IDEAS home Printed from https://ideas.repec.org/p/nbr/nberwo/9918.html
   My bibliography  Save this paper

Mothers' and Fathers' Labor Supply in Fragile Families: The Role of Child Health

Author

Listed:
  • Hope Corman
  • Nancy E. Reichman
  • Kelly Noonan

Abstract

We estimate the effect of poor child health on the labor supply of mothers and fathers post welfare reform, using a national sample of mostly unwed parents and their children-a group at high risk of living in poverty. We account for the potential endogeneity of child health and find that having a young child in poor health reduces the mother's probability of working, the mother's hours of work, and the father's hours of work. These results suggest that children's health problems may diminish their parents' capacity to invest in their health.

Suggested Citation

  • Hope Corman & Nancy E. Reichman & Kelly Noonan, 2003. "Mothers' and Fathers' Labor Supply in Fragile Families: The Role of Child Health," NBER Working Papers 9918, National Bureau of Economic Research, Inc.
  • Handle: RePEc:nbr:nberwo:9918
    Note: HE LS CH
    as

    Download full text from publisher

    File URL: http://www.nber.org/papers/w9918.pdf
    Download Restriction: no

    References listed on IDEAS

    as
    1. Deborah Roempke Graefe & Daniel Lichter, 1999. "Life course transitions of American children: Parental cohabitation, marriage, and single motherhood," Demography, Springer;Population Association of America (PAA), vol. 36(2), pages 205-217, May.
    2. Janet Currie & Mark Stabile, 2002. "Socioeconomic Status and Health: Why is the Relationship Stronger for Older Children?," NBER Working Papers 9098, National Bureau of Economic Research, Inc.
    3. Grossman, Michael & Joyce, Theodore J, 1990. "Unobservables, Pregnancy Resolutions, and Birth Weight Production Functions in New York City," Journal of Political Economy, University of Chicago Press, vol. 98(5), pages 983-1007, October.
    4. Alice Nakamura & Masao Nakamura, 1994. "Predicting Female Labor Supply: Effects of Children and Recent Work Experience," Journal of Human Resources, University of Wisconsin Press, vol. 29(2), pages 304-327.
    5. Fox Folk & K., "undated". "Single mothers in various living arrangements: Differences in economic and time resources," Institute for Research on Poverty Discussion Papers 1075-95, University of Wisconsin Institute for Research on Poverty.
    6. Elizabeth T. Powers, 2001. "New Estimates of the Impact of Child Disability on Maternal Employment," American Economic Review, American Economic Association, vol. 91(2), pages 135-139, May.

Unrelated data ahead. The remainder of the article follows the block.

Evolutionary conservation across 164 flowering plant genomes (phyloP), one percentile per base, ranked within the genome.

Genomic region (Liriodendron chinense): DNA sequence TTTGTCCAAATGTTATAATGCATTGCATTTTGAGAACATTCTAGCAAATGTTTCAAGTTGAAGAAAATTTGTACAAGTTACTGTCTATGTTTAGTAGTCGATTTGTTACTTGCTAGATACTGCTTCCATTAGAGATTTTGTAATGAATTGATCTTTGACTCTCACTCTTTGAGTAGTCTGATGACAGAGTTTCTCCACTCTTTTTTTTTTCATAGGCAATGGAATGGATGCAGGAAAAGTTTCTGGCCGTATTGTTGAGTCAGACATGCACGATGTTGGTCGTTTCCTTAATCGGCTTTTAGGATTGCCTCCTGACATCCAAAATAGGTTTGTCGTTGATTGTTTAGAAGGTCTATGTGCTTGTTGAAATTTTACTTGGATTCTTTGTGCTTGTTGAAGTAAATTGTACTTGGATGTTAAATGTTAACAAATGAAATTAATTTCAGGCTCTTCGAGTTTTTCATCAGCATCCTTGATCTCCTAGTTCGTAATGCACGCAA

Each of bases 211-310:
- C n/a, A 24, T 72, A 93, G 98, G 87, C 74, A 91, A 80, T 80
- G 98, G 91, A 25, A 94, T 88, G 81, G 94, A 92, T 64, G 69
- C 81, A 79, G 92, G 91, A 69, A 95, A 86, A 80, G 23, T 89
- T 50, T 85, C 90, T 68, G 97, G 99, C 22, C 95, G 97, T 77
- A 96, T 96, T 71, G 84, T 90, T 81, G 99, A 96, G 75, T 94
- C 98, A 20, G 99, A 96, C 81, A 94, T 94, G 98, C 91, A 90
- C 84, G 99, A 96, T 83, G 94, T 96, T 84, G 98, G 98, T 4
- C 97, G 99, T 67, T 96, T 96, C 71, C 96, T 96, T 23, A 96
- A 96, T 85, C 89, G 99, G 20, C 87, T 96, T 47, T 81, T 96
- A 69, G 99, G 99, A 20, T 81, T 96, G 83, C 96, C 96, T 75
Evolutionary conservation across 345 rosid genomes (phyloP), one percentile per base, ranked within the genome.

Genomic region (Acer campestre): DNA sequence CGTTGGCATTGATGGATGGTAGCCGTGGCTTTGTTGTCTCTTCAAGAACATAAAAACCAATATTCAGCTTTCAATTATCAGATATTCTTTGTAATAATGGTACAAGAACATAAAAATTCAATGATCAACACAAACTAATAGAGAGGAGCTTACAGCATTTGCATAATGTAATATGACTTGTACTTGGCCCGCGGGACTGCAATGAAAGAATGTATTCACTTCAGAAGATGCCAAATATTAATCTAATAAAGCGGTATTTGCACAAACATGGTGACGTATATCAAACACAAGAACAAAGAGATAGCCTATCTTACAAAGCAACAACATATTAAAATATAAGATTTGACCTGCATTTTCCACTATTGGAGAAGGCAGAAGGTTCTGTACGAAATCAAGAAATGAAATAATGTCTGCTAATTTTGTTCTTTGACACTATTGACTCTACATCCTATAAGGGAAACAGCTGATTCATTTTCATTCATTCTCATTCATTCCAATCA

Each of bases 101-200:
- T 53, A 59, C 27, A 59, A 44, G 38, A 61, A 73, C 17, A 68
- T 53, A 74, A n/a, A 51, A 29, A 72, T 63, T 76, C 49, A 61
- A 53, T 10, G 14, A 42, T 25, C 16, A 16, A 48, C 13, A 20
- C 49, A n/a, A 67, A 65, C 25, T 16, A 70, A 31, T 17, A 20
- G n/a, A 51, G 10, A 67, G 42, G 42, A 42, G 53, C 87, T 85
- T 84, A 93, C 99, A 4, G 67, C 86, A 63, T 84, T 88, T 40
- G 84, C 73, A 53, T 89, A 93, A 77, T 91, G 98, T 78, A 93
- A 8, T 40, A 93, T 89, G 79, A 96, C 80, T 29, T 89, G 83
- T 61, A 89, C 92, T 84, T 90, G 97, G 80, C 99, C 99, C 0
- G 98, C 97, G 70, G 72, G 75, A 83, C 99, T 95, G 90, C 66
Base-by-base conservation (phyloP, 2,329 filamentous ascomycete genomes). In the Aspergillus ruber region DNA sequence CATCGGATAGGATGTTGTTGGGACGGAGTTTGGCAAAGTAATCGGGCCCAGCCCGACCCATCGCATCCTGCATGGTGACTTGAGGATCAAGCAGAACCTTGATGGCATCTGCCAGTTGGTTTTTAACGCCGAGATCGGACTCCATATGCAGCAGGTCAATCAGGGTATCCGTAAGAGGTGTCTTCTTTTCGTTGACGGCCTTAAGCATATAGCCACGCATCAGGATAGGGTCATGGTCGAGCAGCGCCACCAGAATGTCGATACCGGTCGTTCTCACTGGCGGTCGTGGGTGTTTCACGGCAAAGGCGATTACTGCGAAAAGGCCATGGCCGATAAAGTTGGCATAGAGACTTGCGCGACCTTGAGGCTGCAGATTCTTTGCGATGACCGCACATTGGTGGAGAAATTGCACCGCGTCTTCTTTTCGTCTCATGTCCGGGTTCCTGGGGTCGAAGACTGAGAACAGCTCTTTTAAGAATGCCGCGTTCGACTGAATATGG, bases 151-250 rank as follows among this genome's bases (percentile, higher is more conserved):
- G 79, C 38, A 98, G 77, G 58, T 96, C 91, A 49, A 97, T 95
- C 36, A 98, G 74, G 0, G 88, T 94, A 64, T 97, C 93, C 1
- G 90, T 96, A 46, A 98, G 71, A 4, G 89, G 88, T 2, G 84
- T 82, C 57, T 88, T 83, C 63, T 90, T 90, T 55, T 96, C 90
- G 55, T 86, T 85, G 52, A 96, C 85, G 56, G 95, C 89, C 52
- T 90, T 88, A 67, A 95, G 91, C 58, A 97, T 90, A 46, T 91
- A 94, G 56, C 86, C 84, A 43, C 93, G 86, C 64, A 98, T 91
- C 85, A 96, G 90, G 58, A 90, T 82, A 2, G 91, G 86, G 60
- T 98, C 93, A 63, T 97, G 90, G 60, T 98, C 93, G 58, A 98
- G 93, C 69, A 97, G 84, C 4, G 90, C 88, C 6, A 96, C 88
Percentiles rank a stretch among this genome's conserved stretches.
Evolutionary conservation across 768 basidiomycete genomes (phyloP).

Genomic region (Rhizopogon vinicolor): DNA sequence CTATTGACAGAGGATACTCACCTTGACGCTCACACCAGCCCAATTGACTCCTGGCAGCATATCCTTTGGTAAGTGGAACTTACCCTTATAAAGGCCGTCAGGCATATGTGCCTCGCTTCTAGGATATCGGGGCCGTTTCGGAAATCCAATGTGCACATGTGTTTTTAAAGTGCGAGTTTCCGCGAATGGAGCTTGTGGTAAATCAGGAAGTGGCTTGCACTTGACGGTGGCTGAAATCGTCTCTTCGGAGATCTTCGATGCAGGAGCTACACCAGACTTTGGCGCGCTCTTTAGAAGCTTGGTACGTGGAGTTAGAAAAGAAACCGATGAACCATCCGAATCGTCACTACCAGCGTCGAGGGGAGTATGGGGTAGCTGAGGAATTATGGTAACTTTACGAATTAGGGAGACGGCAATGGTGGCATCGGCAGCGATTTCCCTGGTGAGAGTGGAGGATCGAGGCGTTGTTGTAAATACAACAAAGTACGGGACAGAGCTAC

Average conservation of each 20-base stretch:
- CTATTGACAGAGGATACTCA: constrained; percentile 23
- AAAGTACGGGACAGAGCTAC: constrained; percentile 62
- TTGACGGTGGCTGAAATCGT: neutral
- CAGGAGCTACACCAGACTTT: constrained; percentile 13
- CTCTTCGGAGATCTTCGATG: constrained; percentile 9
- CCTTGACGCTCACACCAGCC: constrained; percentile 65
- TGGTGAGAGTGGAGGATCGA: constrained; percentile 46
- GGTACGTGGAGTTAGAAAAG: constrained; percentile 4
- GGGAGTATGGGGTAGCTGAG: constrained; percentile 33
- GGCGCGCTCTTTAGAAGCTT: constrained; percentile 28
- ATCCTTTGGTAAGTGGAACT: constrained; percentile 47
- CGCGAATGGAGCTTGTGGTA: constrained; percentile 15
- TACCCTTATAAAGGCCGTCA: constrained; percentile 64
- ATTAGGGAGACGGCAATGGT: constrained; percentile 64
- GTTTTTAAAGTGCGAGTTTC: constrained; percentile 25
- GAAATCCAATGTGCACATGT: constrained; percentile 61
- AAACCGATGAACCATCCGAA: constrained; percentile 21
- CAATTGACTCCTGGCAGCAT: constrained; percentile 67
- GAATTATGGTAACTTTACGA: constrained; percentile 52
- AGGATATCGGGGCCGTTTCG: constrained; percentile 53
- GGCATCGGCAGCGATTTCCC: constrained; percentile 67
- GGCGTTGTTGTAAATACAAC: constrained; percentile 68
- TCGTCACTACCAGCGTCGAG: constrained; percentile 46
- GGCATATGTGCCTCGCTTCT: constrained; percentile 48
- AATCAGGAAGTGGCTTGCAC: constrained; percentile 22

Full references (including those not matched with items on IDEAS)

    Citations

    Citations are extracted by the CitEc Project, subscribe to its RSS feed for this item.
    as


    Cited by:

    1. Ruhm, Christopher J., 2008. "Maternal employment and adolescent development," Labour Economics, Elsevier, vol. 15(5), pages 958-983, October.
    2. Meng-Wen Tsou & Jin-Tan Liu & Kuang-Hsien Wang, 2014. "Impact of Low Birth Weight Child on Maternal Labour Force Participation: Evidence from Taiwan," Pacific Economic Review, Wiley Blackwell, vol. 19(4), pages 483-501, October.

    More about this item

    JEL classification:

    • J22 - Labor and Demographic Economics - - Demand and Supply of Labor - - - Time Allocation and Labor Supply
    • I12 - Health, Education, and Welfare - - Health - - - Health Behavior

    NEP fields

    This paper has been announced in the following NEP Reports:

    Statistics

    Access and download statistics

    Corrections

    All material on this site has been provided by the respective publishers and authors. You can help correct errors and omissions. When requesting a correction, please mention this item's handle: RePEc:nbr:nberwo:9918. See general information about how to correct material in RePEc.

    For technical questions regarding this item, or to correct its authors, title, abstract, bibliographic or download information, contact: (). General contact details of provider: http://edirc.repec.org/data/nberrus.html .

    If you have authored this item and are not yet registered with RePEc, we encourage you to do it here. This allows to link your profile to this item. It also allows you to accept potential citations to this item that we are uncertain about.

    If CitEc recognized a reference but did not link an item in RePEc to it, you can help with this form .

    If you know of missing items citing this one, you can help us creating those links by adding the relevant references in the same way as above, for each refering item. If you are a registered author of this item, you may also want to check the "citations" tab in your RePEc Author Service profile, as there may be some citations waiting for confirmation.

    Please note that corrections may take a couple of weeks to filter through the various RePEc services.

    IDEAS is a RePEc service hosted by the Research Division of the Federal Reserve Bank of St. Louis . RePEc uses bibliographic data supplied by the respective publishers.